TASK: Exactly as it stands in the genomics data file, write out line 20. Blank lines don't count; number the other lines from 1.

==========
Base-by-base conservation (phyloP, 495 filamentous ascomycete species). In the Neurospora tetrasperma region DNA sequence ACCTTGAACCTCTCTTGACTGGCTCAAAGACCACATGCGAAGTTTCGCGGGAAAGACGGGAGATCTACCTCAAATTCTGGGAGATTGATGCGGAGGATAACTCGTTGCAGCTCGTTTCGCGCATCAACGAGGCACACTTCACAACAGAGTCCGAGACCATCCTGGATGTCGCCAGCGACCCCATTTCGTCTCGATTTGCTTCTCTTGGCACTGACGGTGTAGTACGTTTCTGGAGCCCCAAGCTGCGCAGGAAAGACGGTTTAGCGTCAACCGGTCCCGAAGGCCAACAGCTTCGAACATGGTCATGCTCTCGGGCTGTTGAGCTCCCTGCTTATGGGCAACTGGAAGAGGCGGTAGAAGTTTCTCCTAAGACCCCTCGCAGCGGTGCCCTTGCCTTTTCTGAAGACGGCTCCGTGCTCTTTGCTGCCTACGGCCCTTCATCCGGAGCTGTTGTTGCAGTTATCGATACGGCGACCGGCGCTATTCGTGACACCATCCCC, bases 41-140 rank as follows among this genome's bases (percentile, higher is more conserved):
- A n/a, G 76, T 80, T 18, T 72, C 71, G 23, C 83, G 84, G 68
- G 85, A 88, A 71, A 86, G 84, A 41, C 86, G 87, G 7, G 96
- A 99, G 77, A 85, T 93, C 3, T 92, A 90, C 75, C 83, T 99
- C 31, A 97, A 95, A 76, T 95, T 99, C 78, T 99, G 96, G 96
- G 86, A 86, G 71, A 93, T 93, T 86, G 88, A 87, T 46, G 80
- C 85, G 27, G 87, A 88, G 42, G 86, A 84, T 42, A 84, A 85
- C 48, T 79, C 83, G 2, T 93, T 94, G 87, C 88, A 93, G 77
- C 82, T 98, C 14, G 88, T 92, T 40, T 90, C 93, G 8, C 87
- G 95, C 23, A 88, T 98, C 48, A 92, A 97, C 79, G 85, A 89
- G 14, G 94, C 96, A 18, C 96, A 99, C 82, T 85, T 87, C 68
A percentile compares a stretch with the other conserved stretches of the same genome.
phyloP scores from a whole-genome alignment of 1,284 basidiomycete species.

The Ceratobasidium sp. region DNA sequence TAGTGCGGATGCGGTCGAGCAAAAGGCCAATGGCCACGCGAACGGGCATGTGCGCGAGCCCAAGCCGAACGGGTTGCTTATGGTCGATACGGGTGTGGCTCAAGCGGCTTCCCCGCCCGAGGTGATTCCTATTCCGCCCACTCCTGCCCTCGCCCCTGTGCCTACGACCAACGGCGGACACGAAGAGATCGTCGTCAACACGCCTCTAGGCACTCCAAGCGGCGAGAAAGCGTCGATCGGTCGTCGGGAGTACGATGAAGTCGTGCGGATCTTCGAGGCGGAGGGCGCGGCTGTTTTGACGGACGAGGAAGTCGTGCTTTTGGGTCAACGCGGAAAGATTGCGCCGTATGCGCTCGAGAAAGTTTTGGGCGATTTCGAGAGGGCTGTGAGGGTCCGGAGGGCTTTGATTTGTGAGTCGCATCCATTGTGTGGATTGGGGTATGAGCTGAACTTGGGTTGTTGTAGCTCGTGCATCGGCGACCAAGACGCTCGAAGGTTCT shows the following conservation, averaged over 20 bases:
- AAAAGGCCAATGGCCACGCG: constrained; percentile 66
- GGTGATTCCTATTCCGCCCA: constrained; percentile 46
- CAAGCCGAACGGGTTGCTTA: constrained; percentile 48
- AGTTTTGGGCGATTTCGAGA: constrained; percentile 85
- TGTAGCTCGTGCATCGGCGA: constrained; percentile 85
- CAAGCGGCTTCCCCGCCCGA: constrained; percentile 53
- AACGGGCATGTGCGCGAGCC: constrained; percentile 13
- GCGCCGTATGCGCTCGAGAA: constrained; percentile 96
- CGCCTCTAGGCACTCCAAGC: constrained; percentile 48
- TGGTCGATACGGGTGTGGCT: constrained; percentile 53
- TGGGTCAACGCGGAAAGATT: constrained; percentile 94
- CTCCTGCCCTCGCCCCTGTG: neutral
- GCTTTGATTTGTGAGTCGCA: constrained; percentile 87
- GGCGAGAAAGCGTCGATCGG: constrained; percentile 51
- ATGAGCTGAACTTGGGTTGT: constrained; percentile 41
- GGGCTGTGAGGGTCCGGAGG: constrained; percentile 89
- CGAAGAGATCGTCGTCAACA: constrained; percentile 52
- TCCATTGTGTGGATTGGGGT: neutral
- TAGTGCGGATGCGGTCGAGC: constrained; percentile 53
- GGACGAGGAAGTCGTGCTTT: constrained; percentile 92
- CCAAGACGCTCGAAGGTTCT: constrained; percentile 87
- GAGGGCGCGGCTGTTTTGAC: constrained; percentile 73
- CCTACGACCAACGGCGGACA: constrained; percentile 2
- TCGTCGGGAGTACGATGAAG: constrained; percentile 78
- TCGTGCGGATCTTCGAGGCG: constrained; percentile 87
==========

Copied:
- CAAGCGGCTTCCCCGCCCGA: constrained; percentile 53